Flatten Solid onto plane

Anyone know if it is possible to flatten an irregular shape onto a Surface (convert a solid to a projected flat surface)? I want to find the projected area of a shape on any arbitrary plane (to find the worst case).

Hi, can you highlight on your image or provide a sketch of what you are requiring, thanks

I want to find the exposed surface area of the shape from any direction/angle. So a 2ft x 2 ft x 2 ft box when viewed from 0, 90, 180, 270 degrees obviously has a projected area of 4 ft, but what is the projected area of that box when viewed from 28.3 degrees? That is an easy example that could be solved using trig and geometry - what i am after is a script that would put a plane normal to that 28.3 degrees, project and flatten that box onto that plane, and then give me the area of the projection of that shape onto the plane (but obviously using much more complex solid geometry that cannot be solved simply using trigonometry - like a large steel truss )

Ah, so the area within the “shadow” outline when viewed from any direction.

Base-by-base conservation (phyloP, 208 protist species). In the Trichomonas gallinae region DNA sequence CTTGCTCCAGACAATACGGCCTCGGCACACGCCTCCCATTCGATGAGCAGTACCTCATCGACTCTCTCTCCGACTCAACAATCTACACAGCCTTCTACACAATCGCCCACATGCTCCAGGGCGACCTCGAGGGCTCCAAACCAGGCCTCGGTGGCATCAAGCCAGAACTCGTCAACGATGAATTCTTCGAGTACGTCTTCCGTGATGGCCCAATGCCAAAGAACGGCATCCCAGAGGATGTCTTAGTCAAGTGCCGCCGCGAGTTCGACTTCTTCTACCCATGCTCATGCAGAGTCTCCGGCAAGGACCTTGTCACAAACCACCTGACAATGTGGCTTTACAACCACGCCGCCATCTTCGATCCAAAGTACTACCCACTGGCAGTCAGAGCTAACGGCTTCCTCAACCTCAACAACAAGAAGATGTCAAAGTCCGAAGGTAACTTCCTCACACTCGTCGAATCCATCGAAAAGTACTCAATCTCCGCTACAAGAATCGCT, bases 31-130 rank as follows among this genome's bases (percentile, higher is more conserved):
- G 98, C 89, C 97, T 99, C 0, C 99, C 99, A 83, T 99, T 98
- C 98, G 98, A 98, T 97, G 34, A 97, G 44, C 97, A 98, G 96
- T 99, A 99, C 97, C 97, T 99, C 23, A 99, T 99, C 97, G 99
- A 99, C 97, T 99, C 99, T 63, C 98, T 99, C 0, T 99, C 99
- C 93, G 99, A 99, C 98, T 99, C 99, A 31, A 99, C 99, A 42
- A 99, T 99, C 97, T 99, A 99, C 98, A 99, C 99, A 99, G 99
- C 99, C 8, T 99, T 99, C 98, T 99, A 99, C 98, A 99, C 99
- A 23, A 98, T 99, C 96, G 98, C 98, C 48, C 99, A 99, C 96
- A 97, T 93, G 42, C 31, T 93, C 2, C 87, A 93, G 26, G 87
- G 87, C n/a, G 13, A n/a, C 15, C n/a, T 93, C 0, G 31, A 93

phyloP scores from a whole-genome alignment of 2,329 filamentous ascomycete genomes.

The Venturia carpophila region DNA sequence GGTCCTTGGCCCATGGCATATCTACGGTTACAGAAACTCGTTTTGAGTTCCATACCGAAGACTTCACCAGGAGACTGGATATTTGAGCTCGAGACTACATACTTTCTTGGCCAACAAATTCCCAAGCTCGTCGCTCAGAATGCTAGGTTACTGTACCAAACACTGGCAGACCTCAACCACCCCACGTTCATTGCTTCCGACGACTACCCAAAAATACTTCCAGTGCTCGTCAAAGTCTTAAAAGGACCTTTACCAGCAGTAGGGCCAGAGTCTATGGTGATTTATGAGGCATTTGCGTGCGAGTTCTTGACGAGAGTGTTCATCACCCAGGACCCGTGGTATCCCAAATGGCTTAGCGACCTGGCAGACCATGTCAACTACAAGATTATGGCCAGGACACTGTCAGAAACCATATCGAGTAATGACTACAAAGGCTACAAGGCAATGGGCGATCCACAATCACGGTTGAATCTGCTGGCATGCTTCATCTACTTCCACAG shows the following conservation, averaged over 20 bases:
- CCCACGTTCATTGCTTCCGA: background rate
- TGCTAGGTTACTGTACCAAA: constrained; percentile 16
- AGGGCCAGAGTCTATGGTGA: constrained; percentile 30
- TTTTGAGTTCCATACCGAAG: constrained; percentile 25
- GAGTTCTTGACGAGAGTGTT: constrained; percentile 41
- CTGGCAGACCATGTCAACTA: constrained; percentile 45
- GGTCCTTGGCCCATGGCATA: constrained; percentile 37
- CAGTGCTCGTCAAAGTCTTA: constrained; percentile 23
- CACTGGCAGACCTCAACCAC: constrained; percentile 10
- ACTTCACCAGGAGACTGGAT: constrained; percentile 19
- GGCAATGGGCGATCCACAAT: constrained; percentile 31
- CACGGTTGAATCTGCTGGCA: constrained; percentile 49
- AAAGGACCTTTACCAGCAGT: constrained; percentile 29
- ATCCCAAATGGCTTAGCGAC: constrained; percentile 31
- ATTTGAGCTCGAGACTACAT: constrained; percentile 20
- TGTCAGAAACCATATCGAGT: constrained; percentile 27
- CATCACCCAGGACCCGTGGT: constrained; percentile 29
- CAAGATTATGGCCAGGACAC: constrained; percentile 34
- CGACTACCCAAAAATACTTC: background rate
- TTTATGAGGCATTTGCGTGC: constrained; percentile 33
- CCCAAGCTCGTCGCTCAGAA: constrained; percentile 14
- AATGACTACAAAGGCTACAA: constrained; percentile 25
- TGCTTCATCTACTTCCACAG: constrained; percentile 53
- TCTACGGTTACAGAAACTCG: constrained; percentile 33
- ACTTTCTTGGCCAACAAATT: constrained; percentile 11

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The best I’ve been able to do is convert the solid to edge curves and project those onto a plane. Should be able to get the perimeter edges from there, but it can still cause problems with internal boundaries.

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Update on this - I have been able to get a script that achieves what I was after. Essentially, the procedure is to deconstruct the solid into Faces, then project each face onto a plane at a desired angle. Then, thicken each resulting face into a solid, use solid.byunion to get one total solid (best way i could come up with to deal with overlapping projected faces), then use the solid as a cutting element to cut out the area of the projected shape from a large surface of known area. From that - i can compare the resulting cut surface area to that of the original uncut surface to get the total projected area.

Note that my test case (not shown here in this post for NDA reasons) deconstructed into over 10,000 faces - it takes about 20 minutes to run the whole thing in 5 degree increments - which is still far better than the alternative of rotating and tracing with Filled Regions.

Thanks @Nick_Boyts for your suggestion - that is what led me in the direction to deconstruction to faces.

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//Reference Surface that exceeds the extents of the Object and normal to projection direction
s1 = Line.ByStartPointEndPoint(Point.ByCoordinates(0,20,-20),Point.ByCoordinates(20,0,-20)).Extrude(Vector.ZAxis(),40);
n1 = (s1.NormalAtParameter(0.5,0.5));